Opponents of Social Security reform argue that Social Security has nothing to do with the federal deficit, and that any problems the system may have are decades away.
Since 2010, however, Social Security has actually been running cash deficits. A new Congressional Budget Office (CBO) report notes:
“In 2012, outlays exceeded noninterest income by about 7 percent, and CBO projects that the gap will average about 12 percent of tax revenues over the next decade.”
The government must find the money somewhere to cover these growing shortfalls, and other parts of the budget are already being squeezed. The Social Security trust funds are of no real help on this; they are simply an internal bookkeeping mechanism for the government.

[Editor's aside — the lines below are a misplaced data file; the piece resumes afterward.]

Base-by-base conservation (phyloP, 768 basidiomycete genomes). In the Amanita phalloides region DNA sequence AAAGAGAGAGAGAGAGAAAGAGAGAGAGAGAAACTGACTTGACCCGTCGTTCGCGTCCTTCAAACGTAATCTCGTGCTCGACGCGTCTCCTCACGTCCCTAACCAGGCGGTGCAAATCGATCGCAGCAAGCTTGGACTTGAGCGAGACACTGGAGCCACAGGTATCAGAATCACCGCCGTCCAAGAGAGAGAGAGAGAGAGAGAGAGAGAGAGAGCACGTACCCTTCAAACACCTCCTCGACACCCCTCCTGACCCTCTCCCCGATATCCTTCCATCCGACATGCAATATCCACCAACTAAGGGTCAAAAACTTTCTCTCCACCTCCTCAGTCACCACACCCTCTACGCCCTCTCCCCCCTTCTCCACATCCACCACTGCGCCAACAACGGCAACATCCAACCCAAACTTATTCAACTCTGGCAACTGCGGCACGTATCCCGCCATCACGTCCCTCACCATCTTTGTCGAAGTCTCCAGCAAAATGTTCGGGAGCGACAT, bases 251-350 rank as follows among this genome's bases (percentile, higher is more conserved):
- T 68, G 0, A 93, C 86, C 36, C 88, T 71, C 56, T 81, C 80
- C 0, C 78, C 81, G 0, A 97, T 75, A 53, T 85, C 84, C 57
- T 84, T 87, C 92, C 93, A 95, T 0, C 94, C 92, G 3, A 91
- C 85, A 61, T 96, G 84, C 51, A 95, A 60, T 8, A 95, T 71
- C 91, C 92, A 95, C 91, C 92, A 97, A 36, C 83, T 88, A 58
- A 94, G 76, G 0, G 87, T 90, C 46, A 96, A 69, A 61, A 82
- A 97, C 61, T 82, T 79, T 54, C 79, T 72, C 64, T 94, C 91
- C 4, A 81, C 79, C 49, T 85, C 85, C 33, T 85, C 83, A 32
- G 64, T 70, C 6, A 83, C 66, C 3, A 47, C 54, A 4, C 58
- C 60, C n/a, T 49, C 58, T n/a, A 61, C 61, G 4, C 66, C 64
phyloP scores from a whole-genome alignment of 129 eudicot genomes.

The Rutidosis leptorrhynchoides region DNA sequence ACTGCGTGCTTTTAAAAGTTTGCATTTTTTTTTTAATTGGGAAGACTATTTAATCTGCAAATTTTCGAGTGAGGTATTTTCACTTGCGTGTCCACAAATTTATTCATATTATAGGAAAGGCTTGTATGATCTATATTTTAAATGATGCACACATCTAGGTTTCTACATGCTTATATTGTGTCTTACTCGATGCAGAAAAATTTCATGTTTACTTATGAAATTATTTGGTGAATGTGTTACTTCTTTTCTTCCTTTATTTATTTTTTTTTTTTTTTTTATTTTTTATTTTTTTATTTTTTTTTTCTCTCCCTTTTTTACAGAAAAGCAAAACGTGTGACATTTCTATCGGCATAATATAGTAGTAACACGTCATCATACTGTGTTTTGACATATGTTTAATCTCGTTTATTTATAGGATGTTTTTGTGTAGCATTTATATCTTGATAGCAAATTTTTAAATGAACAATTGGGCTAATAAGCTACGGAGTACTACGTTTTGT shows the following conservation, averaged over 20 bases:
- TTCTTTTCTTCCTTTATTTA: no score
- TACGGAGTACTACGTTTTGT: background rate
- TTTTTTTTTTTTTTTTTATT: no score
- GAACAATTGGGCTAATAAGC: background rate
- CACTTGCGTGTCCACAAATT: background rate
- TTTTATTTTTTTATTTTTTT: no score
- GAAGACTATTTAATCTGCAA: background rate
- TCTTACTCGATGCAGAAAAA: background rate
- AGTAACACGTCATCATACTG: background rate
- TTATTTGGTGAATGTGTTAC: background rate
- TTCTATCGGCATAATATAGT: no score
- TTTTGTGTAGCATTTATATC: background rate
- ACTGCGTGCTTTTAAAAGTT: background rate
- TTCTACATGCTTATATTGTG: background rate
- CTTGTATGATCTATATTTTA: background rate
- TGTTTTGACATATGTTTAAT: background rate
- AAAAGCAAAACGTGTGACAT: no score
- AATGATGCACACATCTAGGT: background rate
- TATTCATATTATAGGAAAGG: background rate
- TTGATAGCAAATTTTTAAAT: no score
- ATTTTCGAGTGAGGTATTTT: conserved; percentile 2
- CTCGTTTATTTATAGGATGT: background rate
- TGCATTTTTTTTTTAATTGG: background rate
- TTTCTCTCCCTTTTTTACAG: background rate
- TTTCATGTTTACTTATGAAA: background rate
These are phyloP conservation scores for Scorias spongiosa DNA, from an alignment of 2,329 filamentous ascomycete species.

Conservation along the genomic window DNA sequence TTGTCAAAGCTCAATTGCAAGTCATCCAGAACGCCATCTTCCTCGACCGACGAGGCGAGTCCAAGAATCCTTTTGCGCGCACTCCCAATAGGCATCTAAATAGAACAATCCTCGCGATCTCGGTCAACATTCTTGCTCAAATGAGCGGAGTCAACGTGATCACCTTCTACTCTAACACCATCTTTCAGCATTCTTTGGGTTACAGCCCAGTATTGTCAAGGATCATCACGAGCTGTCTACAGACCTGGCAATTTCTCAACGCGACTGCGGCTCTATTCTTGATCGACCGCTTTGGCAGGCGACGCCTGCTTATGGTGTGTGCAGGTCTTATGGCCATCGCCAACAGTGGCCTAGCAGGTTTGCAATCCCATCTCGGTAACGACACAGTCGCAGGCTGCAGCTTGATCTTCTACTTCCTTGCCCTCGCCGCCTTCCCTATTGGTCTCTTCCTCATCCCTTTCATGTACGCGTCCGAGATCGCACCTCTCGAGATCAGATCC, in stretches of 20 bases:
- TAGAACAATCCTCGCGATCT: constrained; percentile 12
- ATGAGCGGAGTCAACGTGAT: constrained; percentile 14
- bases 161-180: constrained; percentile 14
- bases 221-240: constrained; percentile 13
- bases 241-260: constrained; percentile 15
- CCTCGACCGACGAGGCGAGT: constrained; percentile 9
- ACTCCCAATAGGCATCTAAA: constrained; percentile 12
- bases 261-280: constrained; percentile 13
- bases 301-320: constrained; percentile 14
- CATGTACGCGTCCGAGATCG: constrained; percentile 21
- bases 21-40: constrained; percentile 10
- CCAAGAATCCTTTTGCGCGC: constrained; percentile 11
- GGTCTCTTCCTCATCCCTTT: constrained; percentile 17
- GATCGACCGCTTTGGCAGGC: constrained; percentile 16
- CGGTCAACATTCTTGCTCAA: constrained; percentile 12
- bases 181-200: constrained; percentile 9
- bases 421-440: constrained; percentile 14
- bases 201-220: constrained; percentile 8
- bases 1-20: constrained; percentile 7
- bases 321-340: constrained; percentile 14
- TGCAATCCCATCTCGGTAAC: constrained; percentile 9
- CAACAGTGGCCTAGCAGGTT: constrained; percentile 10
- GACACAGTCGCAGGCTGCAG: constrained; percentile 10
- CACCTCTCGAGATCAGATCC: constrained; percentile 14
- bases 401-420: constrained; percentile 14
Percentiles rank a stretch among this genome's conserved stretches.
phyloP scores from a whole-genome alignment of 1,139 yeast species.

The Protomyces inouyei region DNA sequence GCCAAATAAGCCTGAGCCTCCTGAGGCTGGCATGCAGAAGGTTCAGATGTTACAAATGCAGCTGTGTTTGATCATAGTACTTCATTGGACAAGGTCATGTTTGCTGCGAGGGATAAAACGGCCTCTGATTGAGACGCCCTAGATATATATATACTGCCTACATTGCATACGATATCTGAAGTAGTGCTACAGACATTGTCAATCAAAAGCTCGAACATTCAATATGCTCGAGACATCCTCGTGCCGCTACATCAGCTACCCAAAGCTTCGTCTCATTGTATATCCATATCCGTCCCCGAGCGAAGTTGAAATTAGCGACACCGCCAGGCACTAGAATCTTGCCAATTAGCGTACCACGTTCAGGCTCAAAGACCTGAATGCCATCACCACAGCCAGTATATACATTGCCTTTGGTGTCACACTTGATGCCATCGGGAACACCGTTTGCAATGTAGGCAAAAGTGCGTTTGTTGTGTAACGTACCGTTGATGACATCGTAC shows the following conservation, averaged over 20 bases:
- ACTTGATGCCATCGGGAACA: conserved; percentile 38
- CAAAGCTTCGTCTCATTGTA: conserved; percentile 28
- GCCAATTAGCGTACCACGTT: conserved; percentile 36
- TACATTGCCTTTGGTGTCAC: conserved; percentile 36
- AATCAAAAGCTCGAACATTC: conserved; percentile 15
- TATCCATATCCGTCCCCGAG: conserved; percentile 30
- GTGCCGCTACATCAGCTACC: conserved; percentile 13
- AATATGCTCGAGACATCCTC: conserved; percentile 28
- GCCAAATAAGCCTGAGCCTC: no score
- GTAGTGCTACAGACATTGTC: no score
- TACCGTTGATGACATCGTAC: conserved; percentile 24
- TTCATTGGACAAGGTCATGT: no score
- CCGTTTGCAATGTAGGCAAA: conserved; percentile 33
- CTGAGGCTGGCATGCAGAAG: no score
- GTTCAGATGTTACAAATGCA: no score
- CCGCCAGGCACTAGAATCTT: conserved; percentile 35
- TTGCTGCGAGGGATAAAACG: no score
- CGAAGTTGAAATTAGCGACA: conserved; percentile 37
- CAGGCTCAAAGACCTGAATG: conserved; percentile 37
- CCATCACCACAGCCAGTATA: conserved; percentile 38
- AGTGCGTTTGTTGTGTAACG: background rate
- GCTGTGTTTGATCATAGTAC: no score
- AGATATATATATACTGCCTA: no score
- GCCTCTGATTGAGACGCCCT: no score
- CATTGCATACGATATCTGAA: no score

Even if the trust funds represented extra ready cash, the Social Security trustees have warned that the Disability Insurance trust fund could be exhausted in 2016.
Lawmakers may be tempted to deal with this problem by shifting money over from the rest of Social Security. But that wouldn’t really solve the Disability Insurance problem, and would make things worse for the retirement and survivor benefit portions of Social Security.
Elected officials should reach for more comprehensive reforms that would make the entire Social Security program more sustainable.